Hi. Thanks for taking my questions. Firstly, could you just elaborate on your assumptions regarding the competitive environment for VIVITROL in opioid use disorder in 2020, as well as some of the sources of growth in that business, especially as we're seeing SUBLOCADE, gain some traction? And then, secondly, I know you touched on it, but could you just provide some additional insight into the alcohol use indication and whether you're seeing growth there and sources of growth as well? Thank you.

Richard F. Pops -- Chairman and Chief Executive Officer

I will take it, Brandon. It's interesting. In opioid use disorder, there are really only three medicines that are used for the treatment of opioid use disorder. And those being methadone and buprenorphine and VIVITROL. The first two, whether buprenorphine is used in the injectable form or in the sublingual or tablet form, it's -- these are both replacement medicines and they're indicated for the maintenance treatment of opioid dependence. Whereas VIVITROL is indicated for prevention of relapsed opioid dependence, following opioid detoxification. So there are really different medicines for different purposes. So I don't see any change necessary conceptually in the positioning of VIVITROL in 2020 versus 2019 or 2018 or 2017. The principal impediment to growth of VIVITROL in opioid use disorder, is the fact that the treatment system has never really been oriented to use an antagonist medicine. It was born and raised in the opioid replacement philosophy, and we've been fighting that and building around it for the last several years and we'll keep doing that.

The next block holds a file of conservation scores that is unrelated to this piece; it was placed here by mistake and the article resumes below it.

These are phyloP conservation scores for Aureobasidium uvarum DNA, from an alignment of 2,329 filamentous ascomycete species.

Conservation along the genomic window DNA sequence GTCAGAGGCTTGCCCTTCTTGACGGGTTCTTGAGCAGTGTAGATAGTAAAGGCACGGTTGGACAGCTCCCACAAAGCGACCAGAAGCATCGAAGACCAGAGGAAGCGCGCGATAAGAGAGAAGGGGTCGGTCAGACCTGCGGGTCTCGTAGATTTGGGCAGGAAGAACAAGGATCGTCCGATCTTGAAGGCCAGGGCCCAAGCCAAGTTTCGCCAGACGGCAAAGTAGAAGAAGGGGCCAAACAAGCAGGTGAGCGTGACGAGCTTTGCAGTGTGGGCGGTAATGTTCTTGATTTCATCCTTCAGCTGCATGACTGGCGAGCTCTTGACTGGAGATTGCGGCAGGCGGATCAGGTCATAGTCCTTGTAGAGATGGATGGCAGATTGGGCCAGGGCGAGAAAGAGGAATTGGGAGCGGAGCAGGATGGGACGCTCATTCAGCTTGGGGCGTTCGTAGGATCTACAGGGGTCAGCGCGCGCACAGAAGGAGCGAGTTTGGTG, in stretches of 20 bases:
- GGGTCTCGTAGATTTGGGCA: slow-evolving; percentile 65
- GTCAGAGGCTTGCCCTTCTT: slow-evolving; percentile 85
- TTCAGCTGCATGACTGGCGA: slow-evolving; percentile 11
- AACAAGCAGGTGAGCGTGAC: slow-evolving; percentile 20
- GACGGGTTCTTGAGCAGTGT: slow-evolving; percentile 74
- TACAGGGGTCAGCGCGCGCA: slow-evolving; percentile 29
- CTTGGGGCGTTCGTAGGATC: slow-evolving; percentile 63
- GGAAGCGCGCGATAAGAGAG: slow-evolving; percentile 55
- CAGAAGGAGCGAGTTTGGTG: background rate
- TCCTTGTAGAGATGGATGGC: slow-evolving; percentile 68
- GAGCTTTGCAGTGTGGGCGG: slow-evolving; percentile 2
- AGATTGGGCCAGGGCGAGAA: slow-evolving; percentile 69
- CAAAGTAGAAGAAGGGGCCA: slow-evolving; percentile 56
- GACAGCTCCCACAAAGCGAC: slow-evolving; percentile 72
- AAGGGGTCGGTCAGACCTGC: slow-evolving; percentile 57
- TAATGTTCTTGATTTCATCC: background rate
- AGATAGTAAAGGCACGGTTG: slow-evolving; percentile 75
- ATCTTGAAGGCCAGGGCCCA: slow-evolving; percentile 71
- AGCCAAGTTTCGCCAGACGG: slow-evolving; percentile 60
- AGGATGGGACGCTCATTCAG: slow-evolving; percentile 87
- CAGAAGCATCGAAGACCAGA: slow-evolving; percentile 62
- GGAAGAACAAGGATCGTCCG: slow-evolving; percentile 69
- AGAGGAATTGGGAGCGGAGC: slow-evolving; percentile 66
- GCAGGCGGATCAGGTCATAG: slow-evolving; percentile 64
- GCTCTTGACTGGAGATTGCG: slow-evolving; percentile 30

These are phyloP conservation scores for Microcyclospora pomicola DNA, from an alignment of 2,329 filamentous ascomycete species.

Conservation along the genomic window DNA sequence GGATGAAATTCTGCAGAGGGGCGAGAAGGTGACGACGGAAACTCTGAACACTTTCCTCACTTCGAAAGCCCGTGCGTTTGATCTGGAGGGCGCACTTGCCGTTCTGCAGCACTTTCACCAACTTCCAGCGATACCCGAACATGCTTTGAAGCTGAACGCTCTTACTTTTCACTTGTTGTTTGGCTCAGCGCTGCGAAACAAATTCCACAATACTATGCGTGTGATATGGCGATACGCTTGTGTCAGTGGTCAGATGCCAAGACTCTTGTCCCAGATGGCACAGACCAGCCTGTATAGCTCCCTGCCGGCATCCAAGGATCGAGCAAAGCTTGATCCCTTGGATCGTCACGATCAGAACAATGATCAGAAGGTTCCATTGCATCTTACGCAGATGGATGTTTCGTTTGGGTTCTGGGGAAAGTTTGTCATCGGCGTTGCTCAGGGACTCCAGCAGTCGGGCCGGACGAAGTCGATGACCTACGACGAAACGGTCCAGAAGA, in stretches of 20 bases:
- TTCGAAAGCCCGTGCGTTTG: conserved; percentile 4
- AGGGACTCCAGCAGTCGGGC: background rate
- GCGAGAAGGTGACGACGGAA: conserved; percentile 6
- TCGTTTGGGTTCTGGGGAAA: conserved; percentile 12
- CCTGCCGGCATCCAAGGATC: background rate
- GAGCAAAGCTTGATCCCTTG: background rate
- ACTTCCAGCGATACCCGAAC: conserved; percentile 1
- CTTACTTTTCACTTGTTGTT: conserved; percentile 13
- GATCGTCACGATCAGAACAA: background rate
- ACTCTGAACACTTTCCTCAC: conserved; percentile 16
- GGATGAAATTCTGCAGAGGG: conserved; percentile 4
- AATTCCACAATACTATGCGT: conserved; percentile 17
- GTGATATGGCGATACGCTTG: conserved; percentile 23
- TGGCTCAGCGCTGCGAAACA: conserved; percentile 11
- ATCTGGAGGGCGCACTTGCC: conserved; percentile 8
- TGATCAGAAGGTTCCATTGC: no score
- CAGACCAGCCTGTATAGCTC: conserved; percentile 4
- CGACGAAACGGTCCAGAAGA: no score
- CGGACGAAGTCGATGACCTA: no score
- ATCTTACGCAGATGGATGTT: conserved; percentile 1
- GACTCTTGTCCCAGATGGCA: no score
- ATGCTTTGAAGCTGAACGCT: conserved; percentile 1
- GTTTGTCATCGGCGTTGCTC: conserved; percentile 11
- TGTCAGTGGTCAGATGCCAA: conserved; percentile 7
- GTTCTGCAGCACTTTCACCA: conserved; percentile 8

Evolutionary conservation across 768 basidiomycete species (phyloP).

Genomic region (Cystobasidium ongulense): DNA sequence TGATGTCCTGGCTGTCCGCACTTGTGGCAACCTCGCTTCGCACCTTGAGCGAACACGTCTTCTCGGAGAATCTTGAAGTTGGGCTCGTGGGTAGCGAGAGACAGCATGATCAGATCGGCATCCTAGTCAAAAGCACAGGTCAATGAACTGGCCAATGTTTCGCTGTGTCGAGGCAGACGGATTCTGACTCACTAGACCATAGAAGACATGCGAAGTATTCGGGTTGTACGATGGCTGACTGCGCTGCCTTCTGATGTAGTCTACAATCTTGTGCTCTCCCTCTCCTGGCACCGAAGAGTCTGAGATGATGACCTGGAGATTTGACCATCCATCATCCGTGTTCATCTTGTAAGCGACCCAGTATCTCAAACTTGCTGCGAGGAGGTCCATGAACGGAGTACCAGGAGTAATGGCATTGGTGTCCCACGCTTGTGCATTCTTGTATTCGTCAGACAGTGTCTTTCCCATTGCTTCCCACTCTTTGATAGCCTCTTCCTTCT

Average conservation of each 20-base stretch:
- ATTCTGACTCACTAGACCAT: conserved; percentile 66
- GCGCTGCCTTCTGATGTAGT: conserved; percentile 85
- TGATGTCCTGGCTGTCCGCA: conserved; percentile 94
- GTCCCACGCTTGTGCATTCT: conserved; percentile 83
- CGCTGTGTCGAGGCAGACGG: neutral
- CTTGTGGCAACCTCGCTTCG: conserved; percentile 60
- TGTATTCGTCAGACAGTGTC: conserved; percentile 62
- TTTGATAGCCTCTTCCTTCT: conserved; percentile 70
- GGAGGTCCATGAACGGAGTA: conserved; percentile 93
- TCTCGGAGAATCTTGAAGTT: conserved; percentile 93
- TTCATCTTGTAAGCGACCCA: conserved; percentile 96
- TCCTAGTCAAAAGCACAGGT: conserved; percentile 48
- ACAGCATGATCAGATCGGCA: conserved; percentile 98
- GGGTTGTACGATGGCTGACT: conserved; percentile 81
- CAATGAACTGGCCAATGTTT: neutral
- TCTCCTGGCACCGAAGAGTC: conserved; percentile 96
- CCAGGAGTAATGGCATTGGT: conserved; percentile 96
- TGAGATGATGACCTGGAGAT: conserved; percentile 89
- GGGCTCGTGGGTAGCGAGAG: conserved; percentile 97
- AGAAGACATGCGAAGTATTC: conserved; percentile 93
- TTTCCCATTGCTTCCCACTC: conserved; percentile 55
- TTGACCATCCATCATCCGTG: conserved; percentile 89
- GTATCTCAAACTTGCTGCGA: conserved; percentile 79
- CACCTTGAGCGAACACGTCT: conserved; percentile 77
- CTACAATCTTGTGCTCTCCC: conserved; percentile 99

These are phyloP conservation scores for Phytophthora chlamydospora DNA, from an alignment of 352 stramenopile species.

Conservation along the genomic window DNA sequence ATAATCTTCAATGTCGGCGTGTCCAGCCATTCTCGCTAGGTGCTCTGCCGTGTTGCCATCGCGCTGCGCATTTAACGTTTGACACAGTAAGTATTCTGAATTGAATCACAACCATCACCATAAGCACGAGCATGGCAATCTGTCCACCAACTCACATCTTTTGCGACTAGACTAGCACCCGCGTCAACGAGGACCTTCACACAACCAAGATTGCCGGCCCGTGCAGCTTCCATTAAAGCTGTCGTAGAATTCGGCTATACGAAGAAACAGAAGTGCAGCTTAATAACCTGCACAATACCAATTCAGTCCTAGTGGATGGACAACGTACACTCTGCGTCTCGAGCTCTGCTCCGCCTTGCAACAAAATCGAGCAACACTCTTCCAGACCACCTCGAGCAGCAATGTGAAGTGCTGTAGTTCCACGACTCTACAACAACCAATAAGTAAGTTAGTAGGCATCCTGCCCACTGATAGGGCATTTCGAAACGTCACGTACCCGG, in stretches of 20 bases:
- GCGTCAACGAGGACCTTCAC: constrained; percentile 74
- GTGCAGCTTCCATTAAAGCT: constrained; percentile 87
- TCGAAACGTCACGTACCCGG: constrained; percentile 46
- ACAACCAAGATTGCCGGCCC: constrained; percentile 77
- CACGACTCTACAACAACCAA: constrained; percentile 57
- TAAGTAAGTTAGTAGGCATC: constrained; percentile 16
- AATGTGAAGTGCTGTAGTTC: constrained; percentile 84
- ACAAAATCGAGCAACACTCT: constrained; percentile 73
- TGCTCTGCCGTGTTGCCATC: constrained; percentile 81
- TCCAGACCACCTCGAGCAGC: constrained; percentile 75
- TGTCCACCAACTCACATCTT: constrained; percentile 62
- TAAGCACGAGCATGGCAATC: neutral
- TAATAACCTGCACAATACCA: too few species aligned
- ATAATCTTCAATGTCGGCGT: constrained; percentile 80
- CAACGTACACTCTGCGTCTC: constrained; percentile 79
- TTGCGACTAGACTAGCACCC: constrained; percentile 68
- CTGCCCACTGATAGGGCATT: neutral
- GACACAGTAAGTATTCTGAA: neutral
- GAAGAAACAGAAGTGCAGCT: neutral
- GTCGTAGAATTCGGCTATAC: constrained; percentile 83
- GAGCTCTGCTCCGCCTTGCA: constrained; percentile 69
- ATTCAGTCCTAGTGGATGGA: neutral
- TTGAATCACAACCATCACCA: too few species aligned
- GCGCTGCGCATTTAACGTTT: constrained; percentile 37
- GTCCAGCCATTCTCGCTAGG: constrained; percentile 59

Alcohol is interesting, because you may recall that the first approval for VIVITROL was for alcohol use, and it launched into a -- into an environment where medicines really weren't used at all. 12-step program has been the dominant form of treatment. As VIVITROL has grown in opioid use disorder, now something on the order of 10,000 people will go on VIVITROL this week. You've had a much bigger halo or circle of physicians and treatment centers that are getting comfortable using VIVITROL. And there's been a virtuous cycle back to its use in alcohol as well. In alcohol, we really don't compete against buprenorphine or anything else. We compete against the lack of pharmacologic therapy at all. As Jim mentioned in his remarks, it's a different payer mix often in alcohol as well. It's a more commercial oriented payers. So because we've had some growing traction in alcohol in various states, we're going to shift some of our marketing resources more toward alcohol in 2020 and we think beyond. And we will let you know how that goes, but we're excited about that opportunity. Jim, anything you want to add to that?

James M. Frates -- Senior Vice President, Chief Financial Officer

No, I think that's right. And again, so much of it depends on the state-by-state ecosystem. Some states you see alcohol being the place where we're starting to make inroads in growth. And I think as Rich said, that offers a really nice growth opportunity for us in 2020, along with state and federal funding that's continuing to come from the opioid crisis and we think VIVITROL should get its fair share of that as well. So that's where we're looking to growth in 2020. But since it's hard to predict how we are going, each state performs, we've -- we're going to maintain the tradition that we've had of guiding to the current growth rates essentially into the next year

Brandon Folkes -- Cantor Fitzgerald -- Analyst

Great. Thank you. Very helpful.

Operator

Thank you. Our next question is from the line of Biren Amin with Jefferies. Please proceed with your questions.

Biren Amin -- Jefferies -- Analyst